Unless something is done about the disappearing Queenslanders, the heritage part of this "heritage city" of 26,000 people will rapidly disappear beneath a wave of fast-food restaurants, Carruthers-Turner and others say.
"There is a whole new franchising strategy being imposed on Australia," says Peter Droeg, director of the Urban Design department at the University of Sydney. "The delicatessens that were the anchor of our communities are disappearing. McDonald's and others are trying to capture the share of the market that used to be served by local, small-town outlets."
Representatives of McDonald's, KFC, and others deny they are insensitive to how well their buildings fit into the community. In many cases, they say, they modify the standard model to suit the communities without even being asked.
"We try to work to fit into local cultures," says John Livy, KFC's Sydney-based franchising director.
"We design not only with a practicality and efficiency point of view, but also to blend with the local community," he says.
Robert Beard, a senior vice president of McDonald's in Sydney, says McDonald's is sensitive to local requirements worldwide.
"We've restored existing buildings that represent a historic area and modified buildings to suit local needs," he says. "You can't reasonably expect to put up enormous illuminated signs in an area where it is prohibited or the community has different standards."
McDonald's free-standing buildings in Australia, he points out, are quite different from those in the US. A pitched roof simulates a homestead appearance that fits the Australian experience, he says. (Older McDonald's restaurants do have the double-mansard roof used throughout North America. But that style is no longer used in Australia, he says.)
Clearly, though, if a community wants significant adaptations, it will have to negotiate with McDonald's to get them, company officials say.
"If we go with our standard, free-standing building and a community has a problem, we will talk with them," Mr. Beard says. "We have two standard layouts that can be dressed up in any way to suit the environment. We prefer not to, but if it's sensitive, we'll negotiate."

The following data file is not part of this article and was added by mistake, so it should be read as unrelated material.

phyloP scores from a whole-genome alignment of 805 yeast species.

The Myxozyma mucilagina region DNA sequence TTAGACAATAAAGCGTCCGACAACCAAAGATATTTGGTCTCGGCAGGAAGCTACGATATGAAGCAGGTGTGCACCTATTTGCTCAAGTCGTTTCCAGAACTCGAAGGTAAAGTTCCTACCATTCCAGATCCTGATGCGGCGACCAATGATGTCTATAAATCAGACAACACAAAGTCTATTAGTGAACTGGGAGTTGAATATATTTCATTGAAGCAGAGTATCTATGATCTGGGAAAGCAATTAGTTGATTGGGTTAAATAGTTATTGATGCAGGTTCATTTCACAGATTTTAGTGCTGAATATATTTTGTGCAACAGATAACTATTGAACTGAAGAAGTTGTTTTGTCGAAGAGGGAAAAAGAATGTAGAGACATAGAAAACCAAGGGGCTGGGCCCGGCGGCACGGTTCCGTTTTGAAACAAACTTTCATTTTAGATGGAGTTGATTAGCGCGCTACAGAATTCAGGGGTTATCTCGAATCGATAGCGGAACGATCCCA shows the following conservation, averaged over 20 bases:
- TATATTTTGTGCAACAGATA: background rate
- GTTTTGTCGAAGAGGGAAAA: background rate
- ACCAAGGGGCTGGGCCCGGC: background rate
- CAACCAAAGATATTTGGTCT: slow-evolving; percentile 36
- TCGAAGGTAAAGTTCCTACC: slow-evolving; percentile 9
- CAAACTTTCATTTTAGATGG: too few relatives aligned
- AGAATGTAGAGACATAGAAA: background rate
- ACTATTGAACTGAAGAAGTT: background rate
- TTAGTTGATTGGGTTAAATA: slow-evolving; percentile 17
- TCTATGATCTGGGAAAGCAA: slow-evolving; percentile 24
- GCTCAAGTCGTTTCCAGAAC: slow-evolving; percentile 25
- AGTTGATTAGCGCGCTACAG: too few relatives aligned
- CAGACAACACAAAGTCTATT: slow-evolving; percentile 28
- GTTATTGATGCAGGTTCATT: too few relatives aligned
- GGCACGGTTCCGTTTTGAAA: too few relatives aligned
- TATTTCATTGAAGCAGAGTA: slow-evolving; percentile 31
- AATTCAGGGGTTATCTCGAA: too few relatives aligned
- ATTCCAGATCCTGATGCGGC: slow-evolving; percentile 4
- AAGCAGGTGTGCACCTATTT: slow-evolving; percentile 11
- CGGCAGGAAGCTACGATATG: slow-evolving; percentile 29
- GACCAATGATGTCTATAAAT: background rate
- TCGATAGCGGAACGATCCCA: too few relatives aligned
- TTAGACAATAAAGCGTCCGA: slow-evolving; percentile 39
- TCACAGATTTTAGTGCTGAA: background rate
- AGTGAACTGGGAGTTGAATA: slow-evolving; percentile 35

Rarely is that the case, however. In Maryborough, the city council waved through the McDonald's in weeks with little public comment despite the concerns of Carruthers-Turner and others. Liz Vines, a Melbourne-based architect and heritage adviser to Maryborough, offered to negotiate to improve the McDonald's appearance but was told to stay out of the way, he says.
"It's the small towns that get ridden all over and big city communities that are wise to it," Ms. Vines says. "A few towns are starting to get smart and ask for changes. The companies may threaten not to locate in a city that challenges them - but if they really want to be there, they'll comply eventually if the city hangs tough."
Noosa is a small city of low-rise waterfront homes on Australia's eastern Sunshine Coast, a sunny, highly developed region sometimes compared to the Florida coast. Noosa officials say the town has become one of the premier places to live in the area by carefully limiting development. This has meant occasional clashes with franchisers and development interests.
"The community is very careful about our character, lifestyle, and environment," says Stephen Patey, a city planning officer. "We don't allow the town to sprawl. And when franchisers come to us, we certainly require them to comply with our code."
Noosa, he says, has succeeded in negotiating with McDonald's and other franchises on illuminated signs and other issues. Back in the heritage city of Maryborough, however, some residents worry that such lessons have not been learned yet.
"When McDonald's finally arrived, it was a red-letter day for this city," says Lenor Crouch, standing in the elegant front yard of her Queenslander home built in 1917. "We're glad to have them. But they do look a bit garish in an old town like this. We just wonder how it is all going to look in a few years."